Overuse Injuries: shoes, running surface, recovery, and diet

May 26

Overuse injuries are commonplace in the competitive running world. The more you know about these injuries, the better you can help your athletes get back on their feet.

By Elisha Cusumano (Elisha Cusumano, MS, ATC, is an Assistant Athletic Trainer at the University of Oregon, where she works with the men’s and women’s track and field and cross country teams.)

A lot of competitive runners and their coaches have come to believe that if 40 miles per week is good, then 80 miles per week must be better. Many more are of the mindset that a day off is a bad thing. Put those two issues together, and it’s easy to see why overuse injuries have become commonplace in the world of competitive track and field.

And unfortunately, those runners don’t always stop when an overuse injury is sustained. One of the mantras being hammered into the minds of distance runners is that second place hurts more than a stress fracture–a statement any athletic trainer would find wince-worthy.

When an athlete comes into the athletic training room with an overuse injury, it’s important to talk to them about factors beyond biomechanical influences. These can include (but are not limited to) shoes, running surface, recovery, and diet.

Shoes: Runners should pay close attention to the type of shoes they wear and how often they replace them. However, while some shoes reach their structural limit at about 200 miles, others can push over 300 miles before breaking down, so there is no steadfast rule to tell all the runners on the team–each athlete will have to figure this out individually. Also note that excessive wear patterns can cause a runner to replace a pair of shoes sooner than normal since a wear pattern can lead to biomechanical deficits and injuries.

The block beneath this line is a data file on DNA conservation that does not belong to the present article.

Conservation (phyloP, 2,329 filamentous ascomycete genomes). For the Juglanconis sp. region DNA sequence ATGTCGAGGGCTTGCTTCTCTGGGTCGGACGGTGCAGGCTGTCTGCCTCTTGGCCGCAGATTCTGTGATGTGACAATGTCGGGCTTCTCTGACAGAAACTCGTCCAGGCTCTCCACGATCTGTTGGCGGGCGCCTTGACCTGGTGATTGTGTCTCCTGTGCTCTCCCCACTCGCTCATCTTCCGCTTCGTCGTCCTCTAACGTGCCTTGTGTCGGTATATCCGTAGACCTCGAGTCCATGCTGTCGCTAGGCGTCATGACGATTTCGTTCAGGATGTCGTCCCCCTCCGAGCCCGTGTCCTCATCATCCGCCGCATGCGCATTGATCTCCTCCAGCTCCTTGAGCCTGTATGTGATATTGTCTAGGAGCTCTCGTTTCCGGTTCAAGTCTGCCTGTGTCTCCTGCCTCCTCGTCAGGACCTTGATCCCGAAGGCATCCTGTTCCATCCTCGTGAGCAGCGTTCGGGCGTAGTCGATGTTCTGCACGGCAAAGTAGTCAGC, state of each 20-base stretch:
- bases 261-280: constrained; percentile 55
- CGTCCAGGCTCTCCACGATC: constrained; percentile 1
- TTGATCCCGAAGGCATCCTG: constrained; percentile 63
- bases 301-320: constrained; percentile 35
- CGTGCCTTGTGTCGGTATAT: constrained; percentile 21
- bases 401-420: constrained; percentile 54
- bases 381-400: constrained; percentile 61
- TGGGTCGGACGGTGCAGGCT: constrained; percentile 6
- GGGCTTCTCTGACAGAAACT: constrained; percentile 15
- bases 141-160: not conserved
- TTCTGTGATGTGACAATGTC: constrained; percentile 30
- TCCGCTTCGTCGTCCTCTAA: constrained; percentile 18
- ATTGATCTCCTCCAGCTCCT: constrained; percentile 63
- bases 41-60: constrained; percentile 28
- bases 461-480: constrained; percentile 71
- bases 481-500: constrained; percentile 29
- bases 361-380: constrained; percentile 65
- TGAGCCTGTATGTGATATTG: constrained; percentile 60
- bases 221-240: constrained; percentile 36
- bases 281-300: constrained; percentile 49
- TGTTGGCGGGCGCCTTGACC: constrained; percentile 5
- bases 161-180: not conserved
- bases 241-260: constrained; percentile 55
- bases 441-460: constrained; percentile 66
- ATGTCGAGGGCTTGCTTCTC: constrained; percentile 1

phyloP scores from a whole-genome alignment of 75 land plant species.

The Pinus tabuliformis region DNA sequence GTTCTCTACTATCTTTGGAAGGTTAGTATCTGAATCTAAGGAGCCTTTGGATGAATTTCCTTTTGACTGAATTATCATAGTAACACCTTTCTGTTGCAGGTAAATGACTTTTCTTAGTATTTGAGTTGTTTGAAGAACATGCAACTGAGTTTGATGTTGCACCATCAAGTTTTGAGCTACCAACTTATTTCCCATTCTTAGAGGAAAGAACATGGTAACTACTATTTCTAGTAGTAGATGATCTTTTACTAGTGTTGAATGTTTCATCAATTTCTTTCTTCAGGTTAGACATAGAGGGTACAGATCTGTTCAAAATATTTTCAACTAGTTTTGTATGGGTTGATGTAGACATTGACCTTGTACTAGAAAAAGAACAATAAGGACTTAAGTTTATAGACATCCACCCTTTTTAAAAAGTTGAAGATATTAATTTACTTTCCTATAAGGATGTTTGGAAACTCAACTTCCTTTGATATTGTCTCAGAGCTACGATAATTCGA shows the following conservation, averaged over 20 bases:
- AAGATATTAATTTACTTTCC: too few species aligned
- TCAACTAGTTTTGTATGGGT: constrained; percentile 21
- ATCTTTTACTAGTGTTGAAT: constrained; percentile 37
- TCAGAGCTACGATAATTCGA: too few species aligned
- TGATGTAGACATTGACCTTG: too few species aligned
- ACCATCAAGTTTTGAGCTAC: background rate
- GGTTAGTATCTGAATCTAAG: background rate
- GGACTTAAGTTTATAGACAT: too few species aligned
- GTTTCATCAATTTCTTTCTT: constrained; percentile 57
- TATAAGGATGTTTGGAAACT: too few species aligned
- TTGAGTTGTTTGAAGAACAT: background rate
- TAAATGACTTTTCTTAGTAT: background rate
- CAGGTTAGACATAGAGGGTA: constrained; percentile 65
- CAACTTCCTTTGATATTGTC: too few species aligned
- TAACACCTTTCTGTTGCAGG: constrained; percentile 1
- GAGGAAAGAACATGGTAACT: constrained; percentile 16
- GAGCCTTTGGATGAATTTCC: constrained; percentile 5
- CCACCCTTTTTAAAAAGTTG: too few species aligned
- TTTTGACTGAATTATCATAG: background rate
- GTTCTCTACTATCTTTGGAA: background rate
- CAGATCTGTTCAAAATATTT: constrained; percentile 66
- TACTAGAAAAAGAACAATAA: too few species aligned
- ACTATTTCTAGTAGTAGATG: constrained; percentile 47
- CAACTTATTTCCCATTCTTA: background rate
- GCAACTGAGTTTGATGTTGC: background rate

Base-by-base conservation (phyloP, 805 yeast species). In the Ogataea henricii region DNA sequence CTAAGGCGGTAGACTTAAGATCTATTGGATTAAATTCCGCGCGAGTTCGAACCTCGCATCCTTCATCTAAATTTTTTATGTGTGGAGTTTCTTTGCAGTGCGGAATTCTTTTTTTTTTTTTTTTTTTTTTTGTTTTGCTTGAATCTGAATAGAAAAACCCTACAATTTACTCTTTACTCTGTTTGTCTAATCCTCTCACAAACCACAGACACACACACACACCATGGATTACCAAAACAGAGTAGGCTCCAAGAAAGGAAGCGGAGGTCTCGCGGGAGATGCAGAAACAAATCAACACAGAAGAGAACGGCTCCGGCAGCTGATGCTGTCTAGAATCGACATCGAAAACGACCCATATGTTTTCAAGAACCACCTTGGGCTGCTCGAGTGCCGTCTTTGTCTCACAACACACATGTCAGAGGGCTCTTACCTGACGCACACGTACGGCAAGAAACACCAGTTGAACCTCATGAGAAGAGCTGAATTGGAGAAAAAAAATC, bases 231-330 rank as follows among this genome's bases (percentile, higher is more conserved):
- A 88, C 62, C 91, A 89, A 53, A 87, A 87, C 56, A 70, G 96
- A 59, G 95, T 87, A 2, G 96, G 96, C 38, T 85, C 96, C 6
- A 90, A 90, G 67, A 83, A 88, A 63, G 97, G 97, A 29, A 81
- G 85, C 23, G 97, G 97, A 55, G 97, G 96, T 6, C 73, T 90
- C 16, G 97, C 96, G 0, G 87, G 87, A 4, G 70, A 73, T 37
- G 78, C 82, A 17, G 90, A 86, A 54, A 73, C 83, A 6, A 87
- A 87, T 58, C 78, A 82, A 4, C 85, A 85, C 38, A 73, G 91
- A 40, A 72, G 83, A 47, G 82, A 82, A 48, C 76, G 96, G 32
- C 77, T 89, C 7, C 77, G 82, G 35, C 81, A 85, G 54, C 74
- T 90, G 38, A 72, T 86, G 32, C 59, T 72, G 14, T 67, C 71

Running Surface: Keeping the majority of a runner’s mileage on softer surfaces like grass and trails can help reduce overuse injuries by lessening daily impact forces. When a distance runner is training on paved surfaces day after day, cumulative impacts can take a toll on the body.

Recovery: Another consideration is the amount of recovery time the runner is taking. At the college level, it’s not abnormal for a competitive distance runner to train for three weeks without taking a complete day of rest. While this may work for some, the majority of runners will need a rest day more often–weekly to every 10 days.

The ratio of training load to recovery time can be vastly different for each runner. Thus, keeping detailed training logs (which include mileage, fatigue level, perceived stress, and any injuries) over the period of a season or two can help prevent future problems by comparing injury, stress, and fatigue levels during high and low mileage periods.

Logs can also be used to guide future training plans and mileage goals. Some runners can be very successful at 30 miles per week of land running and supplementing with swimming, while others are successful at 80 miles per week of land running and no low-impact work. It truly varies based on the individual body’s needs for optimal adaptation gains.

Diet: One last tip would be to recommend runners speak with a dietitian about caloric needs. When runners are increasing their mileage week after week, even slightly, their caloric intake and output ratio is impacted. Without enough calories to support their training load, the body will not be able to recover between runs. Appropriate type and timing of recovery foods after a run can greatly influence the body’s ability to make optimal gains from the training session.

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